TRENTON, N.J. — The Democratic leadership of the New Jersey legislature on Monday said they will introduce marriage equality legislation this session and would make the measure in both legislative bodies Senate and Assembly the legislative top priority.
The announcement indicates a likely confrontation with the state’s Republican Governor Chris Christie, who has indicated that he will veto any such measure.
The bill, known as the “Freedom of Religion and Equality in Civil Marriage Act,” will be introduced with the symbolic designation of S-1 to indicate its status as the first order of business. Senate president Steve Sweeney, Senator Raymond Lesniak, and Majority Leader Loretta Weinberg, will serve as prime sponsors.
“This is about doing what’s right and ensuring full equal and civil rights for all New Jerseyans,” said Sweeney. “Two years ago, I made a mistake in abstaining on marriage equality — a mistake that means same-sex couples continue to be denied the very basic civil right to live their lives as they wish. But today isn’t about me correcting my mistake, it’s about correcting a mistake for thousands of loving couples across the state who want nothing more than to be treated equally as their neighbors.”
Leaders also plan to fast-track the measure in the Assembly, where the bill will be known as A-1. Assembly Speaker Sheila Oliver pledged to move the bill in a statement saying:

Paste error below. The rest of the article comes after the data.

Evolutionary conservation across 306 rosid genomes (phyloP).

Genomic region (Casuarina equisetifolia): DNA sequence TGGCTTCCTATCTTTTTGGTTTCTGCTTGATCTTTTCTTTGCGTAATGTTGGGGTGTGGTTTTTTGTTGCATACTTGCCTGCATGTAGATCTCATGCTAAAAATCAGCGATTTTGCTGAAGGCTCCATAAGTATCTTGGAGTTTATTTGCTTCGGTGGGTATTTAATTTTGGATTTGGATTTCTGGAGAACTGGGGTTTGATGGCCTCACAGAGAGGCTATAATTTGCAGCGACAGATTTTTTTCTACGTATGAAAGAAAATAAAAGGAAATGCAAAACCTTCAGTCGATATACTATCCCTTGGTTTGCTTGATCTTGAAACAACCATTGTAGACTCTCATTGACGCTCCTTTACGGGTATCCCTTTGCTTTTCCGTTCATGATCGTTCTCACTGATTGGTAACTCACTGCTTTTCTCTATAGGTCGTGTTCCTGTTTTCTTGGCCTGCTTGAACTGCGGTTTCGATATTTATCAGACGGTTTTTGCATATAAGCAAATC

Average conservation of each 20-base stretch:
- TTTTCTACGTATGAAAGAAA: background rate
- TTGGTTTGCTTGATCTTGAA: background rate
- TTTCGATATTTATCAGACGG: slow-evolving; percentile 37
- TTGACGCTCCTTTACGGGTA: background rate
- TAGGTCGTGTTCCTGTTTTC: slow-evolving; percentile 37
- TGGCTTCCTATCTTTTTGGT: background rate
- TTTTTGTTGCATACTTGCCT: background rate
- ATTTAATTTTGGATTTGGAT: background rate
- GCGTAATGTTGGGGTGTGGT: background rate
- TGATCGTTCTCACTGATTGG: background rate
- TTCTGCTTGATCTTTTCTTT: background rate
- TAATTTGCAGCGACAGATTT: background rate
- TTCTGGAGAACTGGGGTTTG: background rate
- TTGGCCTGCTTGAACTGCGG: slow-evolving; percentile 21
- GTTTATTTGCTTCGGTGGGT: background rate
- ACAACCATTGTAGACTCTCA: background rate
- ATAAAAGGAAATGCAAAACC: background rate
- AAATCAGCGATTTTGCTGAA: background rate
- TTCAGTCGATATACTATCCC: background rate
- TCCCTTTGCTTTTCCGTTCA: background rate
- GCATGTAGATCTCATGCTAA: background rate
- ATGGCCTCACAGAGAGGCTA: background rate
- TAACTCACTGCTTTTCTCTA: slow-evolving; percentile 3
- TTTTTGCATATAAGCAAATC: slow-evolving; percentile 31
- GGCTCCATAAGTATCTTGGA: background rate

“This is the same wrong message we heard from segregation laws,” she said. “Separate treatment was wrong then. And separate treatment is wrong now. That’s why I am committed this session to posting marriage equality legislation and making its passage a priority as soon as possible.”
Should this measure pass both houses, the leadership acknowledged that it is unclear whether the legislature would be able to muster the two-thirds majority required to override the Governor’s veto.
Senator Sweeney told reporters; “If the governor cannot raise himself by signing a law to ensure a basic civil right for all residents, we would hope that he would not lower himself by vetoing it,” said Sweeney.
Reed Gusciora, the first openly gay member of the New jersey’s legislature, addressed the political implications for the Governor:
“In recent months, Governor Christie has been to four out of the six states that recognize same-sex marriages: Iowa, New Hampshire, New York and Massachusetts,” said Gusciora. “Moreover, when he visits Washington DC he is in a city that also recognizes such relationships. And in none of these places, has he seen any diminishment of the institution of marriage other than perhaps when he is in the presence of Newt Gingrich.”
New Jersey could become the seventh state in the United States to enact same-sex marriage equality, New York. Last week Washington’s Governor Chris Gregoire,(D) signaled her intention to prioritize same-sex marriage equality in her state’s legislation session this year, and Maryland‘s Governor Martin O’Malley has said he will push for a similar same-sex marriage bill as that state begins its session.